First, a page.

Here you can find some explanations of our work, and common questions we've been asked as we start expanding The Survivor Fund Innovation Hub. This work is iterative and if there are questions you have, that are not answered here, please contact us.
What is Financial Care?
Financial care is care with cash. It is a direct, immediately useful form of support for another human being. It is not an investment (because human beings are human beings, not commodities). Financial care is only one form of care, one of many ways that we must continue to show up for survivors, as people in our communities, our families, and our schools. Financial care emphasizes that survivors who need financial support are our equals- we are not giving them something they do not deserve or need to earn. We care for rather than give to. We care for rather than invest in, as human beings are not financial objects, but complex subjects.
What is Power-Based Sexual Violence?
This term refers to various forms of harm including stalking, sexual assault, rape, intimate partner violence, dating violence, sexual harassment, and other forms of assault predicated on a desire to dominate and/or control another person through power-based sexual acts of violence. These forms of violence are predicated on and compound social, economic, and political inequality-such as gender or racial inequality- which manifests in interpersonal relationships. We use this term to reflect the intersectional nature of these experiences and to highlight the centrality of power inequality in these issues.
Why Financial Care? Does It Work?
“Financial care” or direct cash assistance programs are a social protection tool used widely and to great effect in a variety of contexts. Flexible funding cash assistance also is cost-effective. In 2021, FreeFrom learned that 64 percent of the 6600 survivors who received cash assistance from them needed the cash assistance to “get safe.” The next three most urgent needs, in order, were: utility bills relief, credit and/or debit card relief, and safe employment. FreeFrom also learned that survivors of domestic violence need $730 on average to get safe immediately and $978 per month on average to stay safe.
Sexual violence costs money. A lot of money. In fact, sexual assault is the most costly of any crime, with a 2008 study estimating the “intangible” costs to be $265,913.16 in 2022 dollars.. A 2022 study found that 16% of emergency room visits for sexual assault were not covered by insurance, with an average cost of $3,551. Approximately 20% of female survivors of sexual violence, aged 18-24, (RAINN), report to the police, and very few report to universities. According to a 2017 estimation, rape is the most costly of all crimes with an estimated lifetime cost of over $122,000. Money will not erase the harm caused by sexual violence. However, some of the services that money can buy can help a survivor address the ramifications of their traumatization. This includes counseling, transportation, STI testing, moving costs, and a variety of other tangible costs.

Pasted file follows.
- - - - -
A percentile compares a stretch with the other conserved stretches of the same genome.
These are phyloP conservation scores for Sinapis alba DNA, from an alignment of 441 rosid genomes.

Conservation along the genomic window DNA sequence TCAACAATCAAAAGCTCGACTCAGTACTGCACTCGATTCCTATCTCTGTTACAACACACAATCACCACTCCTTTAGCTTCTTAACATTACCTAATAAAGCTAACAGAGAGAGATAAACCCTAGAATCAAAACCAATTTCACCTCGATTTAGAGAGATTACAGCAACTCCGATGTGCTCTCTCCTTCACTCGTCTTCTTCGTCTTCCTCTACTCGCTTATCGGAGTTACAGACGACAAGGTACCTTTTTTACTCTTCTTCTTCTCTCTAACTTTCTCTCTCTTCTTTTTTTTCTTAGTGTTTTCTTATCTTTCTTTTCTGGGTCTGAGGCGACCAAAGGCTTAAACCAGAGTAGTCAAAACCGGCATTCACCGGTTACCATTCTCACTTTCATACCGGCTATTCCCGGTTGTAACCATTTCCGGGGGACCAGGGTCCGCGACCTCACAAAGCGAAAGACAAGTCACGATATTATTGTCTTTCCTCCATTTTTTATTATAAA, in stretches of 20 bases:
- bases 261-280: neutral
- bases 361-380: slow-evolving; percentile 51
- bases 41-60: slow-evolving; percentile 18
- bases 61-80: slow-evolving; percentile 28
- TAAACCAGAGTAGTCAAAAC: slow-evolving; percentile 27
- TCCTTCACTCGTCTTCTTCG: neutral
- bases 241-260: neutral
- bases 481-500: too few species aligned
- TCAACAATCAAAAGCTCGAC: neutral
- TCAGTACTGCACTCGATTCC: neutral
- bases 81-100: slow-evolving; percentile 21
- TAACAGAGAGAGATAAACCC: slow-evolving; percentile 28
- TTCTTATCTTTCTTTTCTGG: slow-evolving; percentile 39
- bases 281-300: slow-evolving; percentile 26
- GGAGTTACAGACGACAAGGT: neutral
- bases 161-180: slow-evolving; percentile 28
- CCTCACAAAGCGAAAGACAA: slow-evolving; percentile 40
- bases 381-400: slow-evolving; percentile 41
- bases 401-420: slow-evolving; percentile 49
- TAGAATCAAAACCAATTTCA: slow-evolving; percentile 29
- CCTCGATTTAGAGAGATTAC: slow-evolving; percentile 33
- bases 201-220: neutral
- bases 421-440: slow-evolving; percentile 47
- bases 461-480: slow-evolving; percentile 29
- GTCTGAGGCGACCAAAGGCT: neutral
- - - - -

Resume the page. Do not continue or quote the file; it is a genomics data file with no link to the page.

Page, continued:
Why Isn't Title IX Enough?
“The more costly and time-consuming complaints are, the harder it is to make complaints for those with fewer means. Those who need to complain are those who cannot afford to complain. Those who most need to and cannot afford to complain often leave. Those who complain might leave because of who or what remains. And when those who complain leave, what or who they complain about remains. The escalation of violence against those who complain about violence is how violence remains” Sara Ahmed
Beyond the limitations of Title IX and challenges in implementation, Title IX is not enough. Title IX is a legal scheme designed to measure civil liability after harm has beEN done. It focuses on events, on the preponderance of the evidence. This process does not center on the practical or immediate needs of survivors. Gender-based violence has costs, and Title IX, a lengthy, abstract legal process is not designed to quickly address these costs.
Why aren’t we replicating the student assistance fund within campus structures across the country?
There are many benefits to the university setting, and we see our work as co-existing alongside, and in coordination with, current efforts to improve the University setting. We are supportive of the work universities are undertaking to try and combat power- based sexual violence for students.
A national fund means having a wider reach. Student survivors should have access to financial care regardless of whether or not their university has a fund.
What are the common barriers a confidential fund faces within the university structure that led to us moving our model outside of the university?
This list is not exhaustive:
How will a student survivor access funds? How will a university advocate be involved?
In our current fund model, student survivors, with the help of campus advocates, submit applications to a panel of trauma-informed experts. Then, funds or reimbursements are directed to students via a variety of institutional means.
Are you currently accepting applications for the Fund?
At this time, we are not currently accepting applications for the fund. Our focus is on fundraising and ensuring we have a confidential, trauma-informed infrastructure to support our national model. If you have resources, ideas, or connections to help our fundraising efforts, please contact us.